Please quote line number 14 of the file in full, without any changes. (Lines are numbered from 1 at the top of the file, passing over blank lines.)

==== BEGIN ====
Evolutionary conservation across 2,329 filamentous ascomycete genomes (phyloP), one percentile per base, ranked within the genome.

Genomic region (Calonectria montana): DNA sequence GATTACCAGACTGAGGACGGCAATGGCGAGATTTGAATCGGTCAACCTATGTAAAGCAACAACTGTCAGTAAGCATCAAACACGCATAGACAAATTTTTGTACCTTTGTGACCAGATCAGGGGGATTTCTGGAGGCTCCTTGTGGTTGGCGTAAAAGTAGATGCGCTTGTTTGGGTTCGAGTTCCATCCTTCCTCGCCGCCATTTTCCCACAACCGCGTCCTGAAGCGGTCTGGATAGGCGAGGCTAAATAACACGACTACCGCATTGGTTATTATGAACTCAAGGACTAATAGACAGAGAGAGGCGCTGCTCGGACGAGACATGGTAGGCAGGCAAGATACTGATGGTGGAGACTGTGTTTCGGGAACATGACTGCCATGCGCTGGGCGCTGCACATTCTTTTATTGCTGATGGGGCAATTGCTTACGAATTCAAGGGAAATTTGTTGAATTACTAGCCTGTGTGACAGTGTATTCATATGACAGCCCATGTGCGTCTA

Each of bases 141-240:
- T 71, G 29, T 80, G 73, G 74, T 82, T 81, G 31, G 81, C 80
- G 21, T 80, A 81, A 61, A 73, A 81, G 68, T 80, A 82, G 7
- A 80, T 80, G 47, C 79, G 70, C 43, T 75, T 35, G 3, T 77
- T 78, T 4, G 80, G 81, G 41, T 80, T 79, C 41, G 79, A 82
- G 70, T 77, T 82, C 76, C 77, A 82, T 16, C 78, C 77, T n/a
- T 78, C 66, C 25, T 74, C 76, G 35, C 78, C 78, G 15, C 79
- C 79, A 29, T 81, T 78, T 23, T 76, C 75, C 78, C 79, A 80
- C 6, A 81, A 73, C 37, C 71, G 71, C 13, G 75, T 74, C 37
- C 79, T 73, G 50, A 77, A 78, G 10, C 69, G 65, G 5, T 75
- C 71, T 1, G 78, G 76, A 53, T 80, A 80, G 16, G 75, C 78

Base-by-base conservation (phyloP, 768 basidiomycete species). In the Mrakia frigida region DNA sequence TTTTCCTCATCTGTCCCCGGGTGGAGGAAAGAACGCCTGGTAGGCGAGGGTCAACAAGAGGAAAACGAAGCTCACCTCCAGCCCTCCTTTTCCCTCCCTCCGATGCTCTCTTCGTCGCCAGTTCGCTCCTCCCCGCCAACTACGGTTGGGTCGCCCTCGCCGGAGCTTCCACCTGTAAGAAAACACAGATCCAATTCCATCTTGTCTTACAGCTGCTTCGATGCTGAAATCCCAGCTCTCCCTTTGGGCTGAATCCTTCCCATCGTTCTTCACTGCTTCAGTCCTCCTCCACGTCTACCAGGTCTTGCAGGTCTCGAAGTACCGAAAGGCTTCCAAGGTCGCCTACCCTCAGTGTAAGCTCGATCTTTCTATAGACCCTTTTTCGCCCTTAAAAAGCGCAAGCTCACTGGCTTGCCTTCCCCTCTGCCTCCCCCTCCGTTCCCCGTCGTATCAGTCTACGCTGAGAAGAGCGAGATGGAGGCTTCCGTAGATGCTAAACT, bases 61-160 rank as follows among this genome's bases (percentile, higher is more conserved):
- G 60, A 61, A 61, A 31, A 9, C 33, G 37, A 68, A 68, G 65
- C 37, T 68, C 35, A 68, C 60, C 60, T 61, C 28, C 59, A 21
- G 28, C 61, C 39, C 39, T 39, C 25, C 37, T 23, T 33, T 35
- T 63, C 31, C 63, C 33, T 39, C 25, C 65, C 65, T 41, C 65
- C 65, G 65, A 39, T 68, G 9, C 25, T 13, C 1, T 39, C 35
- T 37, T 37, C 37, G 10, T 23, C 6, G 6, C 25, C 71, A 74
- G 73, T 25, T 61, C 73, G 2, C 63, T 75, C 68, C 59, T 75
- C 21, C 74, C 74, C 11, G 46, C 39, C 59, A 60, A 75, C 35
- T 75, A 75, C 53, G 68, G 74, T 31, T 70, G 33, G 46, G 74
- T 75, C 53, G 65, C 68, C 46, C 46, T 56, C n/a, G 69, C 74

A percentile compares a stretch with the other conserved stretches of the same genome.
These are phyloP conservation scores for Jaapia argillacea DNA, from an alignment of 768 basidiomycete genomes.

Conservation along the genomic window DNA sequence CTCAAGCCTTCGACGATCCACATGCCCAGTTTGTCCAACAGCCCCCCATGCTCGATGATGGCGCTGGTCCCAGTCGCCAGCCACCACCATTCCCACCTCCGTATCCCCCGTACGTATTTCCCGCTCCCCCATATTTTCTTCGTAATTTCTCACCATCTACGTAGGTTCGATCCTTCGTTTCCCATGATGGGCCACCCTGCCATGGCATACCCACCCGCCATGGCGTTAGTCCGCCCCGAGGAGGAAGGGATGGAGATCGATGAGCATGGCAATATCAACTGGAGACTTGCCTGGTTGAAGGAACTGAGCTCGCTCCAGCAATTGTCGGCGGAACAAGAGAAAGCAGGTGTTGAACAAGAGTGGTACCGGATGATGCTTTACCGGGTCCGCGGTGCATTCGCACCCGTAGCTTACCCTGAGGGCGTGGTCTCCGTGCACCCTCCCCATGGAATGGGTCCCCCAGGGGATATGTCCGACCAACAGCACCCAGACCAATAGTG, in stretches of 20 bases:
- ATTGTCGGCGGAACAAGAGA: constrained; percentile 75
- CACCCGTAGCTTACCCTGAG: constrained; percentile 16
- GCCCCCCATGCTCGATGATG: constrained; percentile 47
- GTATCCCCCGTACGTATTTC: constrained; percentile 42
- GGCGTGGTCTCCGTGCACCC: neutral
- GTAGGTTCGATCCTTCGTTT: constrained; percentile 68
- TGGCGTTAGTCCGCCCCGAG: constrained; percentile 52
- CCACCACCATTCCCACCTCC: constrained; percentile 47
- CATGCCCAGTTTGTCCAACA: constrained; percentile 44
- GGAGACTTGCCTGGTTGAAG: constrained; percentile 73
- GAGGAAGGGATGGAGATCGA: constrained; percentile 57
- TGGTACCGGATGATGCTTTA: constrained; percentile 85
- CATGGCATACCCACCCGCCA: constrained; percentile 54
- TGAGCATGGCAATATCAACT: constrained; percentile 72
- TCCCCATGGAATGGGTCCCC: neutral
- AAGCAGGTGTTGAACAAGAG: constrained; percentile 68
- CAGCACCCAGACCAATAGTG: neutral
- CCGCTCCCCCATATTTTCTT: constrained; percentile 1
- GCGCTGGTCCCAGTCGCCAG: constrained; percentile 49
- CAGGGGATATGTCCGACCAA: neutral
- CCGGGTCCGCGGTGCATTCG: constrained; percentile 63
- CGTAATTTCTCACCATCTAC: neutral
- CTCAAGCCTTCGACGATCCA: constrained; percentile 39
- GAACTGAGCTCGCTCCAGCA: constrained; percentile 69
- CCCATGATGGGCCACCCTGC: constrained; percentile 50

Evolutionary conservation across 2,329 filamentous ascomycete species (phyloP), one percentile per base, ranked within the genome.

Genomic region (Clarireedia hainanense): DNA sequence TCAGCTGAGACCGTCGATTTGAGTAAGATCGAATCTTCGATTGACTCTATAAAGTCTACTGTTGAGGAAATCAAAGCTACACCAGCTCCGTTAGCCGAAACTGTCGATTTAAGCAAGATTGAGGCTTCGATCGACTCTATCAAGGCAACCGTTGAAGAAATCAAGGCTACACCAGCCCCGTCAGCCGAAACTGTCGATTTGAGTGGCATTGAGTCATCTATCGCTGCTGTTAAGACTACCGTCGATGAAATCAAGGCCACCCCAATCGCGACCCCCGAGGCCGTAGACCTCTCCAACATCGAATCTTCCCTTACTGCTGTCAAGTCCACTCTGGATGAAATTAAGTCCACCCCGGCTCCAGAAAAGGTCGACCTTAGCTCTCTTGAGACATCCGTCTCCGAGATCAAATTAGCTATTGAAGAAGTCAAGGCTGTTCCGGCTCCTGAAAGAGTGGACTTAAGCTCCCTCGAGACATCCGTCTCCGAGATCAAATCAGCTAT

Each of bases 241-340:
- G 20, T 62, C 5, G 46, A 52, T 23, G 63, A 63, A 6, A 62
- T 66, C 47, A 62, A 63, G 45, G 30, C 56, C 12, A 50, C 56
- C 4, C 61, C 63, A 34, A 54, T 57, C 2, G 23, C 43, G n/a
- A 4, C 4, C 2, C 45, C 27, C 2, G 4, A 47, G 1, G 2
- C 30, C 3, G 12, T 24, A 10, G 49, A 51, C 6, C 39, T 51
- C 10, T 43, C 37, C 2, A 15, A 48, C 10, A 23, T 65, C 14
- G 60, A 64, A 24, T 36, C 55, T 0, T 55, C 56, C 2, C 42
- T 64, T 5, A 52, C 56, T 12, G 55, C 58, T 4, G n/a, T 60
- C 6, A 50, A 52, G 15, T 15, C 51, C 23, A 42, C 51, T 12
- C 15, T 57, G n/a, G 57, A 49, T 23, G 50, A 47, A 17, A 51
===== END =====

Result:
Base-by-base conservation (phyloP, 768 basidiomycete species). In the Mrakia frigida region DNA sequence TTTTCCTCATCTGTCCCCGGGTGGAGGAAAGAACGCCTGGTAGGCGAGGGTCAACAAGAGGAAAACGAAGCTCACCTCCAGCCCTCCTTTTCCCTCCCTCCGATGCTCTCTTCGTCGCCAGTTCGCTCCTCCCCGCCAACTACGGTTGGGTCGCCCTCGCCGGAGCTTCCACCTGTAAGAAAACACAGATCCAATTCCATCTTGTCTTACAGCTGCTTCGATGCTGAAATCCCAGCTCTCCCTTTGGGCTGAATCCTTCCCATCGTTCTTCACTGCTTCAGTCCTCCTCCACGTCTACCAGGTCTTGCAGGTCTCGAAGTACCGAAAGGCTTCCAAGGTCGCCTACCCTCAGTGTAAGCTCGATCTTTCTATAGACCCTTTTTCGCCCTTAAAAAGCGCAAGCTCACTGGCTTGCCTTCCCCTCTGCCTCCCCCTCCGTTCCCCGTCGTATCAGTCTACGCTGAGAAGAGCGAGATGGAGGCTTCCGTAGATGCTAAACT, bases 61-160 rank as follows among this genome's bases (percentile, higher is more conserved):